A Friendly African King.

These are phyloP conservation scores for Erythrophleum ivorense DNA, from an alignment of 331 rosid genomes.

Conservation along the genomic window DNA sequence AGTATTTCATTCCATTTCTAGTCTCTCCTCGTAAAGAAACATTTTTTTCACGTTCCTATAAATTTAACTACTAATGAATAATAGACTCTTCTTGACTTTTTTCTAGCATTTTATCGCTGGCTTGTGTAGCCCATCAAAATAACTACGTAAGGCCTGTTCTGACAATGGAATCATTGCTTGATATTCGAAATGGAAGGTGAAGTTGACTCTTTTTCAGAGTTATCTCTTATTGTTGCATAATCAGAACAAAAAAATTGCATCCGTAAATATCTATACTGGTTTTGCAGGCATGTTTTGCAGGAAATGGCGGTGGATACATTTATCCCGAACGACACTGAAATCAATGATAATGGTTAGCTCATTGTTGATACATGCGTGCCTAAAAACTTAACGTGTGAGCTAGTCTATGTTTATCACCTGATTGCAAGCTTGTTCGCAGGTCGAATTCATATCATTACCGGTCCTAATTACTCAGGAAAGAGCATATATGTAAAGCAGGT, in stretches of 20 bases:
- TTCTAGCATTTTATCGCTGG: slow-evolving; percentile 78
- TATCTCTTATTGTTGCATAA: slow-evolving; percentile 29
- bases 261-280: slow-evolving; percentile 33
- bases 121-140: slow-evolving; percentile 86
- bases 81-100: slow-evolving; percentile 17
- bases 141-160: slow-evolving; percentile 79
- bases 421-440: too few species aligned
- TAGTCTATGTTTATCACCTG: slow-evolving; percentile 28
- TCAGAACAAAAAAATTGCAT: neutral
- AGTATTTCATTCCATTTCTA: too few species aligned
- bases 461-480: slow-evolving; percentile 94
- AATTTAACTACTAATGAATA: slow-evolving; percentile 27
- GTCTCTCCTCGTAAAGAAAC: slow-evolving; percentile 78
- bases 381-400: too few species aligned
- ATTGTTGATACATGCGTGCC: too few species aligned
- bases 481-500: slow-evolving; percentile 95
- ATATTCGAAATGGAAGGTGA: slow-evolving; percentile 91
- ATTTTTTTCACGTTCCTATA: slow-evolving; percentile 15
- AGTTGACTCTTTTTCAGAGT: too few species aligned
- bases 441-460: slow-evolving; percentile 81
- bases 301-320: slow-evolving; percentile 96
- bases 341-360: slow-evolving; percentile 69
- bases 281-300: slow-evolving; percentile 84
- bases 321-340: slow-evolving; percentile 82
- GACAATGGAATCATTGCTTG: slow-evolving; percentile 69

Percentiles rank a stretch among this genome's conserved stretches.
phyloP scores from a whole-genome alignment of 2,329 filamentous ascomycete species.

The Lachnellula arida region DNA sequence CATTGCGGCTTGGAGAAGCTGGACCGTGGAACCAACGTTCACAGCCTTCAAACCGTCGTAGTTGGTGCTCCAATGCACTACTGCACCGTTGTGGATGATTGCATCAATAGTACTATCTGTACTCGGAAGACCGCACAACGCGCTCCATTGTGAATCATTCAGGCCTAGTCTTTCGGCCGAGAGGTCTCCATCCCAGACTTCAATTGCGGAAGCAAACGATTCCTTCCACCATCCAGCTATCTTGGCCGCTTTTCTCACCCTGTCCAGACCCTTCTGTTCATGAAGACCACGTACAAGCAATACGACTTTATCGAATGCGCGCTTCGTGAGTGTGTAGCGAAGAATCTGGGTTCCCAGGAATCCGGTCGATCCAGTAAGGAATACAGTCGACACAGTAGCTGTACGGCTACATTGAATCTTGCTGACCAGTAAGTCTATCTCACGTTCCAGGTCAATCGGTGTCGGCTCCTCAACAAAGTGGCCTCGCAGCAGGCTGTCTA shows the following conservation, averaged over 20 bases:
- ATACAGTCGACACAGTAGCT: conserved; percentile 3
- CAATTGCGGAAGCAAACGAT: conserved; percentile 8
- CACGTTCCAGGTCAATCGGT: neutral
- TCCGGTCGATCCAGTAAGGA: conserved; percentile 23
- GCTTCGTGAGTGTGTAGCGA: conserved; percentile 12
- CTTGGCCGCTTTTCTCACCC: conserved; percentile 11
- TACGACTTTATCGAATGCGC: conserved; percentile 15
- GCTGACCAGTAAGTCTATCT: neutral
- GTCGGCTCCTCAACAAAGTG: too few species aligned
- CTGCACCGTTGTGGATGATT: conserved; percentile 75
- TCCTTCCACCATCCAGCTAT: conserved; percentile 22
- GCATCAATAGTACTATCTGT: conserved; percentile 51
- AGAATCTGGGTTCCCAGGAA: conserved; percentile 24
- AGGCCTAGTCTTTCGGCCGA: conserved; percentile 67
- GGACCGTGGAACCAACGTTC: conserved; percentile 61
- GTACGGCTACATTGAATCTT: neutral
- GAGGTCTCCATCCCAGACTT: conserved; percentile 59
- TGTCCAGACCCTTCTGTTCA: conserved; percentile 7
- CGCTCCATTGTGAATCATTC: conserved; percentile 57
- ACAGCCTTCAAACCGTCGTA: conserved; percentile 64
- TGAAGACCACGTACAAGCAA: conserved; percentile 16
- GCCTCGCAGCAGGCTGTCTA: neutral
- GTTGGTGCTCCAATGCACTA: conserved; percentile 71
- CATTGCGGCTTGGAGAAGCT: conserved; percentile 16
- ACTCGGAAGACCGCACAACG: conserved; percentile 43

The 'heart of Africa contains a great chief, whose praises have been sounded by Livingston, Stanley, and other travellers who have visited his country. 1 ’ This person is Mtesa, the Kabakah or Emperor of the territory of Uganda,'a vast region to the northward of lake Victoria: -Nyanza, with its capital on the lake. The reader has read how, within the present year, by proclamation of imperial authority, lie liberated half a million of slaves. He is remarkable for the gentleness of" his nature. He had had so much intercourse with white explorers that he has caught the spirit of civilization. Stanley speaks of Mtesa as “the foremost man of Central Africa,” and much inclined' to adopt the Christian faith. Stanley adds: “Mtesa, if aided in time by virtuous philanthropists, will do more for Central Africa than fifty years of Gospel teaching unaided by such authority can do. ” The : example of Mtesa in freeing his slaves and ■in encouraging the visits of white men, it is believed Trill exercise potent influence in breakinghip the slave trade. For this reason, and because his friendship will go toward ■ the opening up of a lucrative trade in Africa, white people are anxious to cultivate his acquaintance, and if possible elevate his condition. It will not be many years-’be-fore the old king -will find himself'surrounded by a white population. All the “ signs of the times ” encourage the belief, and it is fortunate that he invites immigration.
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